But perhaps BME should just be considered planned from the very beginning to go to media part of today’s liberal arts model, where colcal school. She graduated with high honors from In their struggle lege is really about getting a well-rounded eduthe BME program at Duke University in 2011. to keep up with cation. Across the board these days, few college When she was first starting out, she planned on the quickly growing graduates actually end up with jobs in their doing an M.D./Ph.D. degree program, but she field, many students chosen course of study. Engineers, for the most later realized that she would rather do research. believe academic part, are the exception to that rule—now we After college, she began a master’s program in programs might be can strengthen that difference or weaken it. cardiac regeneration at the Imperial College of None of the graduates interviewed were upset London and decided to stay on for a Ph.D. degree. putting too much into with the current model—in fact, they were all “I do feel, to some extent, [that] as much as four years. happy with their educations, which is a good biomedical engineering was a nice major because place to begin working. it gave you a sampling of different engineering disciplines,” she says, “you almost need to do further training so you have a specialty that you can market.” Meet the Graduates Speidel’s experience seems typical among BME graduates. In These 2014 BME graduates have all taken different career paths. fact, it is generally understood that either some sort of advanced Here’s what they had to say about their undergraduate educadegree is required to advance in the field or BME is a means to tions and the opportunities that followed. some different end.
Andrew Li University of Florida, Class of 2014
If the goal of the BME major is to get graduates jobs immediately after college, something needs to change. At least that much is clear to the students. Somehow, programs need to be redefined so that students are given a more visible course of action that more gracefully guides them into the job market. “Practical, hands-on knowledge needs to be emphasized more,” Speidel says, “that’s tough to demonstrate in a job interview if you’ve only taken exams and have had no practical experience.” For instance, if students were interested in making pacemakers, she explains, they could be encouraged to take more electrical engineering classes in addition to premed requirements, rather than take the time learning about other areas of engineering. Or, since the field is so broad, an extra year could be made mandatory in a five-year bachelor’s–master’s program, where the final year is spent working on a major final project and perhaps getting some industry experience through internships. Some programs, like those at Cornell and Northeastern University, already are structured this way.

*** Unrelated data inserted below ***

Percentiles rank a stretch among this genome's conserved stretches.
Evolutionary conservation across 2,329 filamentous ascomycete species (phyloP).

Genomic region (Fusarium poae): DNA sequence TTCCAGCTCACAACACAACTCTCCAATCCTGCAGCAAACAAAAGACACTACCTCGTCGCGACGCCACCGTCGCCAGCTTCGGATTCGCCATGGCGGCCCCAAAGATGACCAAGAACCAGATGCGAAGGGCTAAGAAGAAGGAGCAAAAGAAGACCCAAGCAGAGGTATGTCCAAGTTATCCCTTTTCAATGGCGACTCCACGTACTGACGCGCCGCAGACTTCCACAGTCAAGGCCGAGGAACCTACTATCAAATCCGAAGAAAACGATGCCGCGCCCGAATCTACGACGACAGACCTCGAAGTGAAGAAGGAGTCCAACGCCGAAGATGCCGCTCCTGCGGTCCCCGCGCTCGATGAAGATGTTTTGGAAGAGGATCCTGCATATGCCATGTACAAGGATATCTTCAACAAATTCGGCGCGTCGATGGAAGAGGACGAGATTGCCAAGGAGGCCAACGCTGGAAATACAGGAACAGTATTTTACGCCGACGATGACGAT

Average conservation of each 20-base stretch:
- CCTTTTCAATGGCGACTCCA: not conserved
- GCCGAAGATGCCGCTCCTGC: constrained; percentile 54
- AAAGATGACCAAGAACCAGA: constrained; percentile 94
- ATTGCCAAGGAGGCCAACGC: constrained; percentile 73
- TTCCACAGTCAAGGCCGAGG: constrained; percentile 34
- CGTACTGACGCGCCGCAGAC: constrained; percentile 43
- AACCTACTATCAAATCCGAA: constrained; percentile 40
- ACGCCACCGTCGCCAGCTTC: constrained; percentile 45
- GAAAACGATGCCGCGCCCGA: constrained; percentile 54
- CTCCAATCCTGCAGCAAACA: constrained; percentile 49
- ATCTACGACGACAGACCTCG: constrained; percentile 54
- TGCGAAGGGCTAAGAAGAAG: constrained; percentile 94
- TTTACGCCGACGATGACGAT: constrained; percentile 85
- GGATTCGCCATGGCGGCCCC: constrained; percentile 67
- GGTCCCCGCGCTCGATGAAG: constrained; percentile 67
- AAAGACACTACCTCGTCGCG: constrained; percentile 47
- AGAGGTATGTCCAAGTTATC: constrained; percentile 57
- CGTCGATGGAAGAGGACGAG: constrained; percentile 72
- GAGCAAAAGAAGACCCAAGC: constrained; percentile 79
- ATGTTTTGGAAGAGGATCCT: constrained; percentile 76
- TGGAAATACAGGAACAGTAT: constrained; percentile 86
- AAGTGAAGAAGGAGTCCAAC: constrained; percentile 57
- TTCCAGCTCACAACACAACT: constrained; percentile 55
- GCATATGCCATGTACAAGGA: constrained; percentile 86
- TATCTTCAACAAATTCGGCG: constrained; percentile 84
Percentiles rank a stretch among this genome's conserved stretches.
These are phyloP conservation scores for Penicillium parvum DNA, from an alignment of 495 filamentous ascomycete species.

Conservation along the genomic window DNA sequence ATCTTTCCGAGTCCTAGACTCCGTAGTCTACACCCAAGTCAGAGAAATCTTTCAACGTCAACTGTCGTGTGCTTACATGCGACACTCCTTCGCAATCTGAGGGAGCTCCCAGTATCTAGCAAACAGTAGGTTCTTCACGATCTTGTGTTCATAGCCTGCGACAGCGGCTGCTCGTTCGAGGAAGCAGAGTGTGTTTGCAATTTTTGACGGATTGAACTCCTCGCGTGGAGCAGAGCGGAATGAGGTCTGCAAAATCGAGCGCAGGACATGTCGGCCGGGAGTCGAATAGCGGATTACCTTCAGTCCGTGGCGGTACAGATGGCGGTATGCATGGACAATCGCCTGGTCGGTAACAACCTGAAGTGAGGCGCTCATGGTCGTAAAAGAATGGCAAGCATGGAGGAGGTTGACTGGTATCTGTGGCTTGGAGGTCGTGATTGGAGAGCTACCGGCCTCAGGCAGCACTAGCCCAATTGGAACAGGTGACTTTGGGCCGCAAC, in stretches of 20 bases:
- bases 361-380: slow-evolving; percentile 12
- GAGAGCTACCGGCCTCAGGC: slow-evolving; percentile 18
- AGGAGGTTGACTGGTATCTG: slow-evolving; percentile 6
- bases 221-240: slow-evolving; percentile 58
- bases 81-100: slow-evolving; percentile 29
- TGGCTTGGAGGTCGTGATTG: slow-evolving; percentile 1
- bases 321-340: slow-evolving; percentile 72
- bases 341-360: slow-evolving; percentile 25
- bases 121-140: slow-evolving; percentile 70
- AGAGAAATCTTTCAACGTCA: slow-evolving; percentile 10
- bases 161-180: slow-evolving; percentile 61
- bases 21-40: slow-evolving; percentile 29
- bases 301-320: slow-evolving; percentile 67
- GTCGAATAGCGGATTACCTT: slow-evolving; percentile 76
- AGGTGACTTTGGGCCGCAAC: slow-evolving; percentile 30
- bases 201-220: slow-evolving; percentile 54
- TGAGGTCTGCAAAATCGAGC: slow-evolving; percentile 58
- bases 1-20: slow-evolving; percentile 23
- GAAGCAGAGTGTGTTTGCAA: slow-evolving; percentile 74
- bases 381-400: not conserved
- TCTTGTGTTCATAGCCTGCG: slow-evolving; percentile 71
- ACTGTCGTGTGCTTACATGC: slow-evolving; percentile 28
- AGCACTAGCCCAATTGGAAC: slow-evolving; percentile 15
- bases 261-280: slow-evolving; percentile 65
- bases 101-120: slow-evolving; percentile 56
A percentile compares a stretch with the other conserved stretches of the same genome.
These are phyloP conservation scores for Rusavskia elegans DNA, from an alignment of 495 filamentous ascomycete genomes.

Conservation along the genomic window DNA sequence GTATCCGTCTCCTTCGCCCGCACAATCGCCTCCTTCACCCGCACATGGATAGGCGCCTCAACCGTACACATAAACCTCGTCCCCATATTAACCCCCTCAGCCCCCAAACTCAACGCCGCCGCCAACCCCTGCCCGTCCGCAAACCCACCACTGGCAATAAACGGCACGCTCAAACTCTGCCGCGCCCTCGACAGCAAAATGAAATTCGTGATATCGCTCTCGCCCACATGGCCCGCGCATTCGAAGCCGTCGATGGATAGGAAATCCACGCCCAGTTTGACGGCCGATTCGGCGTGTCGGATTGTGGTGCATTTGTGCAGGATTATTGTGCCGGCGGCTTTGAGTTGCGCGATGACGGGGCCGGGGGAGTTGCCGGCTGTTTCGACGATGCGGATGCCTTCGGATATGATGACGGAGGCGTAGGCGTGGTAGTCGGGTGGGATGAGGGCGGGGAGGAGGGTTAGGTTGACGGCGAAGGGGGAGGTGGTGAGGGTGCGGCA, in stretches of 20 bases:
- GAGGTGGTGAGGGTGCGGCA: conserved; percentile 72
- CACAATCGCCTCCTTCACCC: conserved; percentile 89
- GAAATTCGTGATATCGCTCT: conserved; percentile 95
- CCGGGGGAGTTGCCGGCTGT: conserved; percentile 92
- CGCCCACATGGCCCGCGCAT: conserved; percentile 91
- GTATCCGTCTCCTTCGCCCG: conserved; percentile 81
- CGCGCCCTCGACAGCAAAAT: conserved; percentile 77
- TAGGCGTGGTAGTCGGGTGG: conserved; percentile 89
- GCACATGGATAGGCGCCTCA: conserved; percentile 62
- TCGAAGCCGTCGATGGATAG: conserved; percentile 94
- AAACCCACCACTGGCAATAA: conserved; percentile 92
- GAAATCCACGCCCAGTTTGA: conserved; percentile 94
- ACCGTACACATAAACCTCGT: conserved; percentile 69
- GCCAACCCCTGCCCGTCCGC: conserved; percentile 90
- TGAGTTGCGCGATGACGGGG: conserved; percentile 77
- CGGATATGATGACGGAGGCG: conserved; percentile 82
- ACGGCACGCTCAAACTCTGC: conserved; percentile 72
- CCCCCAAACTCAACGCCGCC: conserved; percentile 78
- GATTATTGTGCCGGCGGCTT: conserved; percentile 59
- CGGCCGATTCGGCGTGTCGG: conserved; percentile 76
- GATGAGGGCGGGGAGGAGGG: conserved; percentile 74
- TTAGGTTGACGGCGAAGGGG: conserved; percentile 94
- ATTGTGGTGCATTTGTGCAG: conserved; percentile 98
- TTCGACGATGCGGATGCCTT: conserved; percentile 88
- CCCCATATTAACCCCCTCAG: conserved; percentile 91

Li is a BME Ph.D. candidate at Johns Hopkins University. Andrew Li (Figure 3) started his college career as an electrical engineering major but soon realized the influence of his family of medical professionals was too strong to ignore and switched to BME. At that point, he wasn’t considering grad school, but he eventually realized that if he wanted a career in BME, he needed an advanced degree. “It’s always hard for a BME undergrad,” he says, “you don’t really learn anything too specific. Most [BME] Figure 3 Andrew Li. (Photo courcompanies actually prefer tesy of Andrew Li.)
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mechanical or electrical engineers, or other more specific engineering disciplines,” he says. If the goal is for students to land jobs right out of college, he says, BME programs should strongly encourage students to participate in research and incorporate more design courses for engineers into the curriculum. In the end, Li decided to pursue a career in academia, and he just began a BME Ph.D. program at Johns Hopkins University.
Nelson Smith University of Michigan, Class of 2014 Smith will complete his fifth-year BME master’s program at the University of Michigan in Spring 2015. Nelson Smith’s (Figure 4) plan has always been to go to medical school, but he wanted to get a little more out of his bachelor’s degree than what the regular premed requirements offered. Specifically, he wanted to “go beyond” just diagnosing and treating his patients and instead preferred a comprehensive understanding of the tools he would be using to practice medicine. “As the Figure 4 Nelson Smith. (Photo field of health care contincourtesy of Nelson Smith.) ues to become even more technologically advanced,” he says, “having a solid understanding of how to use these devices as well as the desire to improve upon current methods is a valuable skill.” Before applying to medical school, Smith will complete a fifth year at the University of Michigan to receive his BME master’s degree through a dual-degree program offered at his school. Smith says that he “wouldn’t change a thing” about his education but believes it necessary for most students interested in a BME career to pursue education beyond the undergraduate level.